Something different for this blog. This is a piece of music I wrote and recorded. Imagine it’s the soundtrack for a movie or story. What would that story be? Think of the silent movie days, where a musician would play music to accompany the silent film. In this case, you’re given the music and you have to write the story. Enjoy. Share results in the comments or just keep them to yourself. Just trying to add some art and joy into the world. Here’s the full score.
Tune 17 in the Bal Folk Tune Book, this scottish has a nice harmonic ambiguity. A lot of different choices could have been made. In the end, for the A section, I went with Amin-F-Dmin-Bb. All the thirds in the chords are off, so the major/minorness is just implied. The B section is Amin and then G (with a smattering of D thrown in).
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Huzzah! I have not only created a logo for the Free Reed Liberation Orchestra, but also set up a small shop and created some merch. Go over to the Accordeonaire shop for all the mugs, tee shirts, hoodies, stickers, etc. that you need, AND support the FRLO and accordion love in the process. Thank you!
Mazurka Auvergne (#134), Mazurka de Samatan (#142), and Mazurka (untitled, #136) played on my Hohner Erica, in A. The unnamed Mazurka is a variation on one that I play a lot, but it’s very similar to a version played by Gentiane, found below. Also includes their version of the amazing Brezon Valse.
If you feel like tipping the accordionist, go here!
Continuing the Bal Folk Tune Book Project with three 2-beat bourrées — “Les Moutons” #153 “En Passant la Rivière” #144 “Bourrées Dérobée” #148 — done in a fairly straightforward style. The first and third tune are in G, the middle tune is in D. That was a choice I made, since it is a completely diatonic tune, and usually for that sort of thing I would either transpose to a home key for this box (G/C) or get a different box in the right key. I did neither of those things and, because the key is a not-home one for that box, it sounds clunky to me when I get to the C#.
Well, that is why I took up the project — aside from obviating pandemic madness — to push me further in my playing. I’m almost ninety tunes into the Bal Folk Tune Book Project and the low hanging fruit is disappearing.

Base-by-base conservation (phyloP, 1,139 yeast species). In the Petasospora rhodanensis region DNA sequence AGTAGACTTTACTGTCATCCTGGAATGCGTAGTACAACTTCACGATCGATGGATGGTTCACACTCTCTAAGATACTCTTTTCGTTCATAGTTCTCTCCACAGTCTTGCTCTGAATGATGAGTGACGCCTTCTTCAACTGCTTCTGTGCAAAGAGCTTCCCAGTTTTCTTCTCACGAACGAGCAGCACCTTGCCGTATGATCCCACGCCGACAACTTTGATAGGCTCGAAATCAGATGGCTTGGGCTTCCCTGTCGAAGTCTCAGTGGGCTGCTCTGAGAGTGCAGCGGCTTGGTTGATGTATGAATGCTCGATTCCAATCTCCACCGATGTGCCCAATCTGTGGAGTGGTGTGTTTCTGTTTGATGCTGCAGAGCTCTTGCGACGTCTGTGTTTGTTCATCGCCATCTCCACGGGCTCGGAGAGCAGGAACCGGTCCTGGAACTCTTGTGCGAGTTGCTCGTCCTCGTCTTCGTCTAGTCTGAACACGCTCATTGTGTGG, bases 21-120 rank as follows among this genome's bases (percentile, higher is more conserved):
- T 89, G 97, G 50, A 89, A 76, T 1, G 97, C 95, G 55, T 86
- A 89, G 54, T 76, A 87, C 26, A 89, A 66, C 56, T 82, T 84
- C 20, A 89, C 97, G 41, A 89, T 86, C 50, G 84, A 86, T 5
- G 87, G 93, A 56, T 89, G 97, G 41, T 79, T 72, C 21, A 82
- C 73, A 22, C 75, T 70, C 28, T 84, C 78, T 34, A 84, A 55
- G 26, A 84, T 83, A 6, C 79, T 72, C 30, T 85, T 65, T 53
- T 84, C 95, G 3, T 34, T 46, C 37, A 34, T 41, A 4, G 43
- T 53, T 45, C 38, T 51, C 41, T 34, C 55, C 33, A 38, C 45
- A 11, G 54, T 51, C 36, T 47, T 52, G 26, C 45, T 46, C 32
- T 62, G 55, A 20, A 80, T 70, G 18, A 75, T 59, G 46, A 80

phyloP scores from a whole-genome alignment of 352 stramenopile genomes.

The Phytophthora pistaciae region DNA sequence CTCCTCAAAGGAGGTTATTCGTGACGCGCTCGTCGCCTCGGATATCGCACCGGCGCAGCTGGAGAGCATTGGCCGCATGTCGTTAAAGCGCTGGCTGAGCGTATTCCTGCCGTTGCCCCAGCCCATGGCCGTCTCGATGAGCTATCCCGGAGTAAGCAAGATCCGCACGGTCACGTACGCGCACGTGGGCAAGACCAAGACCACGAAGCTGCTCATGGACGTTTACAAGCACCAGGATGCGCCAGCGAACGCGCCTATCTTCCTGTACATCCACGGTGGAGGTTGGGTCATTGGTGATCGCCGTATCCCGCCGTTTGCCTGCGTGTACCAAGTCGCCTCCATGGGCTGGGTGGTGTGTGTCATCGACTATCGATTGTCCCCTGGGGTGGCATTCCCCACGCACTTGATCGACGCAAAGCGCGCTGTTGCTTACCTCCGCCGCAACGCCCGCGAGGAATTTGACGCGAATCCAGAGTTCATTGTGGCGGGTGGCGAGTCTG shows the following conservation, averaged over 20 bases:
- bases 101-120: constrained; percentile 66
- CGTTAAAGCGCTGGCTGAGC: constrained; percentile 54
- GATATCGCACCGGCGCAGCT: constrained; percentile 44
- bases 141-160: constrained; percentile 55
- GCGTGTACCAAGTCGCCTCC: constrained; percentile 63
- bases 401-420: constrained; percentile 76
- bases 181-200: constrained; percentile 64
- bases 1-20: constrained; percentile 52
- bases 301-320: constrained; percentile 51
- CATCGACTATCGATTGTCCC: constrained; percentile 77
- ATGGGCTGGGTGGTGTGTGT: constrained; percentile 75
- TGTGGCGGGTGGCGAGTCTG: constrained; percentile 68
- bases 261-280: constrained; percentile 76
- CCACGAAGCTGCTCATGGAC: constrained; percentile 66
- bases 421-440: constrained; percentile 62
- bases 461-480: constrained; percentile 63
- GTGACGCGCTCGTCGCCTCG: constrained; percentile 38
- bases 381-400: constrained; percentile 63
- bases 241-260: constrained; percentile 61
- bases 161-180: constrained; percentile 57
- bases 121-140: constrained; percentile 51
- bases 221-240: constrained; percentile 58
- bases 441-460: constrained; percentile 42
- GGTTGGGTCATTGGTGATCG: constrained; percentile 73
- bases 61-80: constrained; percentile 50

“Valse à Bonnejoie” is a tune I first heard of Frédéric Paris Carnet de Bal cassette. It’s a standard in the repertoire, and one that I sort of ignored for years and years. Who knows why? (Hint: not me) It’s also #103 in the Bal Folk Tune Book. Even though it is written in D, I am playing it in G. So there. Take that.
The Free Reed Liberation Orchestra is back! This time playing one of my favorite tunes, by one of my favorite people. “Charlie” was written by Sylvain Piron, in honor of Charlie Chaplin. It’s a French scottish (which is to say, a medium tempo couples dance in 4/4, and NOT from Scotland). Sylvain himself played the tune into a video for me in 2011, that can be found here.
The F.R.L.O (Dec 2020 edition)
Anahata, Gary Chapin, Margaret Cox, Steve Gruverman, Eric W. Johnson, Little Eggy, Howard Mitchell, Gren Penn, Rick St. John, Julian Schoenfield, Janneke Slagter, Barbara Truex
We do this every once in a while, contact Gary Chapin if you want in!
This tune is sort of two things and the same thing. On the one hand it’s a song in 6/8 called “Les Bouns Gorçous” (in Occitan), on the other hand it’s a scottish-valse found in the Bal Folk Tune Book (#209). When you hear one and then the other, you have that uncanny feeling, “This sounds like something, but it’s also different.” For this recording, I play the 6/8 tune first, a slow intro and then two times through, and then go into the scottish-valse. The 6/8 tune can be found in La Bourrée, the pre-war tune book that I reproduced here on the blog. Here’s the tune, with lyrics (which I almost sang, but really have no sense of Occitan pronunciation and didn’t want to mangle it):
Again, this may sound spookily familiar. One reason might be that Gentiane did this song on their album, but sung it with a French lyric, “Pendant le Messe,” and then also went into the scottish-valse. Here’s that:
I am super proud of this one. This is a tune I wrote over twenty years ago, for my nephew Doriel’s birth. A quick mazurka, originally called “Allez! Allez!” — but then we never actually called it that. So, it’s, “Mazurka Vite!”
The trio playing is my beloved, Le Bon Truc, with Steve Gruverman and Barb Truex — both of whom are amazing. I’ve been learning video recording and mixing since the pandemic shut us down, and I think this is my best work, yet. Here’s the sheet music.
This is a classic scottish, #14 in the Bal Folk Tune Book. I wrote an appreciation of it some time ago, and have found it to be hard to get under my fingers. I really am fond of it, but it became a kind of beloved bete noir, seducing me and accusing me simultaneously. This felt good.